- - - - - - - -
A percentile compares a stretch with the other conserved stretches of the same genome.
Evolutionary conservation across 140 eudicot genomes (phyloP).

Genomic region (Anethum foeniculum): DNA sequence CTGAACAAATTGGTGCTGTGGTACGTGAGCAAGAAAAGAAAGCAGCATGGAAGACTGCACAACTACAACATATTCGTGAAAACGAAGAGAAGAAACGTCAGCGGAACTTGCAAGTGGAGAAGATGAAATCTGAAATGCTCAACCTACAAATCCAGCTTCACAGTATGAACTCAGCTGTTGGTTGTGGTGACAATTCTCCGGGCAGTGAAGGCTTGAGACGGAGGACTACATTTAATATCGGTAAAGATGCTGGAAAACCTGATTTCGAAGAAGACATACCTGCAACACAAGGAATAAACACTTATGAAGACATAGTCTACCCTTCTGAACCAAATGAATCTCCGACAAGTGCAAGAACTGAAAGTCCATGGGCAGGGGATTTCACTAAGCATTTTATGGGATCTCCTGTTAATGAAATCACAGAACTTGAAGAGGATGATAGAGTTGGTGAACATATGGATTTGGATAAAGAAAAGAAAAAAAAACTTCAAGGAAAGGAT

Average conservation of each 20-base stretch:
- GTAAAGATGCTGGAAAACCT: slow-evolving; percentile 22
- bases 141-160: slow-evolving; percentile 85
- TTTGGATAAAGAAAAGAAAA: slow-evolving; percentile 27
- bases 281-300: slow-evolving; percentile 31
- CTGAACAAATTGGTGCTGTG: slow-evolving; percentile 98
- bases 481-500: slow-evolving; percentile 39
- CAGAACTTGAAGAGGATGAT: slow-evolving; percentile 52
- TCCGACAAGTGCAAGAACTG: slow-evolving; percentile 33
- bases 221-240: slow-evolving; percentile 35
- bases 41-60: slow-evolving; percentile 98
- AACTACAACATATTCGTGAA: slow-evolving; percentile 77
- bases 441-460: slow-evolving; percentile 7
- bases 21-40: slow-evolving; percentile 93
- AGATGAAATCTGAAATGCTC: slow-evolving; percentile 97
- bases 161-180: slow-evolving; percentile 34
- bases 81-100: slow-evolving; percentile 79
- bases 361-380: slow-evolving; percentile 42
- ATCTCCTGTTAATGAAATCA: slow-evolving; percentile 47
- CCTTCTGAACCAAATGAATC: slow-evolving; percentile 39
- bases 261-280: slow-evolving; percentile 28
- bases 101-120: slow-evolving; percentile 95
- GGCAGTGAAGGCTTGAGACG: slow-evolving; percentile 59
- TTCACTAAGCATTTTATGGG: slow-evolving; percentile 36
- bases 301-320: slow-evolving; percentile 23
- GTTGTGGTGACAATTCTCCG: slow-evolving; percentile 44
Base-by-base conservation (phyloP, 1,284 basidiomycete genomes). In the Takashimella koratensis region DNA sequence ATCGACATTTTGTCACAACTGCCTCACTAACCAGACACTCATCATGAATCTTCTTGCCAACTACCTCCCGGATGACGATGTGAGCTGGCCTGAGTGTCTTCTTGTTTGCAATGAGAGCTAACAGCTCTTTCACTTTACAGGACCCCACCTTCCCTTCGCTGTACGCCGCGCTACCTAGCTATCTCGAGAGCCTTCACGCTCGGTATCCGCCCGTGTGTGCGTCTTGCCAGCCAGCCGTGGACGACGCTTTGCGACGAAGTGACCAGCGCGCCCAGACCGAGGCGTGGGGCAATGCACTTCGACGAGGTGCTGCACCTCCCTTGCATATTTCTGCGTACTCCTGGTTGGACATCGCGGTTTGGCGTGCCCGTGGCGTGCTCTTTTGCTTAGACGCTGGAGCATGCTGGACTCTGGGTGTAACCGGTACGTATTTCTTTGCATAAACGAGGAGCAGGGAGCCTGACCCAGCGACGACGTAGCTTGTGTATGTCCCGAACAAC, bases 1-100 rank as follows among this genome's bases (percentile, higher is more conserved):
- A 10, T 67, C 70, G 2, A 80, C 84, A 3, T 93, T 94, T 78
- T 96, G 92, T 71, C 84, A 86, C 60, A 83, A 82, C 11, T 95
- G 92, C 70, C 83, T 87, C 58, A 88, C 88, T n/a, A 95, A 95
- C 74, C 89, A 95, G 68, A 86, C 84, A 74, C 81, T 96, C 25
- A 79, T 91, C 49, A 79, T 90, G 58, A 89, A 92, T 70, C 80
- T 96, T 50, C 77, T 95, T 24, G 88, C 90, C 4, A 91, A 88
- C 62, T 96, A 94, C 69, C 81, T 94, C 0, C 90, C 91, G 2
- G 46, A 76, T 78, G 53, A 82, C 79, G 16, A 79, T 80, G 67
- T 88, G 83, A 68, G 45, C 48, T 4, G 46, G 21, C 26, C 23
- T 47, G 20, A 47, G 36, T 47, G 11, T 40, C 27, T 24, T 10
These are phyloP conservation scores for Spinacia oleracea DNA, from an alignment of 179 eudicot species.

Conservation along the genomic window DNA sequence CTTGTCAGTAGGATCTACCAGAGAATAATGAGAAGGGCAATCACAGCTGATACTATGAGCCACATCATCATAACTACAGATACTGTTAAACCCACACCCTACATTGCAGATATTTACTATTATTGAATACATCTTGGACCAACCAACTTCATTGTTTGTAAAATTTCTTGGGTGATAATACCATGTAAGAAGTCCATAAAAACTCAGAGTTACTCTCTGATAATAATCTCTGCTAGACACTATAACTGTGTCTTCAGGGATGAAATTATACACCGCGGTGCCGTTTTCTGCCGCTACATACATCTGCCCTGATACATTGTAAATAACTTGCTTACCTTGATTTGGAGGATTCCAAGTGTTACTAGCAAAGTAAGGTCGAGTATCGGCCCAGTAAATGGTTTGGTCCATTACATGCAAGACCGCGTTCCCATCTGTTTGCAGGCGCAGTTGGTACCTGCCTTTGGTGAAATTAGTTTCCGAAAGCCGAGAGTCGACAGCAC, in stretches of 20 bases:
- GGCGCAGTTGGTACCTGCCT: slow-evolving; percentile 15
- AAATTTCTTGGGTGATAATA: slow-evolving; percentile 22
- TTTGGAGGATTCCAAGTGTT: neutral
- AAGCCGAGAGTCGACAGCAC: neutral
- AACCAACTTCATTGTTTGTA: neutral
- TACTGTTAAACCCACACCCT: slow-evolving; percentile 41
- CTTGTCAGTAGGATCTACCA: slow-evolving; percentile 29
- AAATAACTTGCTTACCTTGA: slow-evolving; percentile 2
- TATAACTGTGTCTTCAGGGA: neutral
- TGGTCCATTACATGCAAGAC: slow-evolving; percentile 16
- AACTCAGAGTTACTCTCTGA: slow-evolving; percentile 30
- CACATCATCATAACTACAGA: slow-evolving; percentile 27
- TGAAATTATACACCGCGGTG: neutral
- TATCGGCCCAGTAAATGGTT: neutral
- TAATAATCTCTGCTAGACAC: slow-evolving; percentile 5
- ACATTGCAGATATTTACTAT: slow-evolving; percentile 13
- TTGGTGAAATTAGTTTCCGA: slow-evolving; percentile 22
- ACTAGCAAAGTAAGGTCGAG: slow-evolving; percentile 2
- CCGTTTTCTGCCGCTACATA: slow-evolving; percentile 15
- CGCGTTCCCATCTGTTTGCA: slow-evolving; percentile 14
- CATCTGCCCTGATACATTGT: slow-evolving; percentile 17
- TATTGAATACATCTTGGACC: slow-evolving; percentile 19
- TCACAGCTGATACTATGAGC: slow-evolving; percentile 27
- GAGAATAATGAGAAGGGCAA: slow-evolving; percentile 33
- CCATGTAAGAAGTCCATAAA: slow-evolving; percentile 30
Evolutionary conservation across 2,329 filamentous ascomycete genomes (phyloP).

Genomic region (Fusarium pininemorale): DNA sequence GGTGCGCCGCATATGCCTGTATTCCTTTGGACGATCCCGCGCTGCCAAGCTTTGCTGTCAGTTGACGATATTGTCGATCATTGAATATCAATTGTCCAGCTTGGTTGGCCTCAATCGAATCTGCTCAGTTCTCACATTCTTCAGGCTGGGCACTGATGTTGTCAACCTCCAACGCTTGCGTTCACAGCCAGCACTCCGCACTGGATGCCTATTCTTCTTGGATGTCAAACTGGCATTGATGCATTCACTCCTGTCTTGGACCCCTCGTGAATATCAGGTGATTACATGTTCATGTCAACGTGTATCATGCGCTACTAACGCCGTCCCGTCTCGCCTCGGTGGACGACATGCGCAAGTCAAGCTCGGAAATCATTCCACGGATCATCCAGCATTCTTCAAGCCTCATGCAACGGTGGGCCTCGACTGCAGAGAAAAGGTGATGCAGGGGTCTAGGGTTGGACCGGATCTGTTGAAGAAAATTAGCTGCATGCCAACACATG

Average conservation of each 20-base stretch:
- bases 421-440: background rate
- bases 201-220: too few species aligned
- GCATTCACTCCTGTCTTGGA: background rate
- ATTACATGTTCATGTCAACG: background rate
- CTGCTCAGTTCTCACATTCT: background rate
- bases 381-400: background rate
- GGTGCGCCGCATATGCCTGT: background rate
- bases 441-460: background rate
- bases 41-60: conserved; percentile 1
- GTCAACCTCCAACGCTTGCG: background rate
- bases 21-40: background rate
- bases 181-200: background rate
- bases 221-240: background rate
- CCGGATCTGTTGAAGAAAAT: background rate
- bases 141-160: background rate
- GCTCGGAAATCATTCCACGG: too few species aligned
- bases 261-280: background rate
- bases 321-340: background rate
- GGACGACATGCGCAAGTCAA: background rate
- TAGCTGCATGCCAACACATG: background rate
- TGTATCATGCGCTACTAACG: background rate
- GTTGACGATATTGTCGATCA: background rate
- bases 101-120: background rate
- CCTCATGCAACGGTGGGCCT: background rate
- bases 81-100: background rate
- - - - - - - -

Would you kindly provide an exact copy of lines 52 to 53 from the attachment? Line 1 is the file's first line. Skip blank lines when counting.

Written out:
- TGGTCCATTACATGCAAGAC: slow-evolving; percentile 16
- AACTCAGAGTTACTCTCTGA: slow-evolving; percentile 30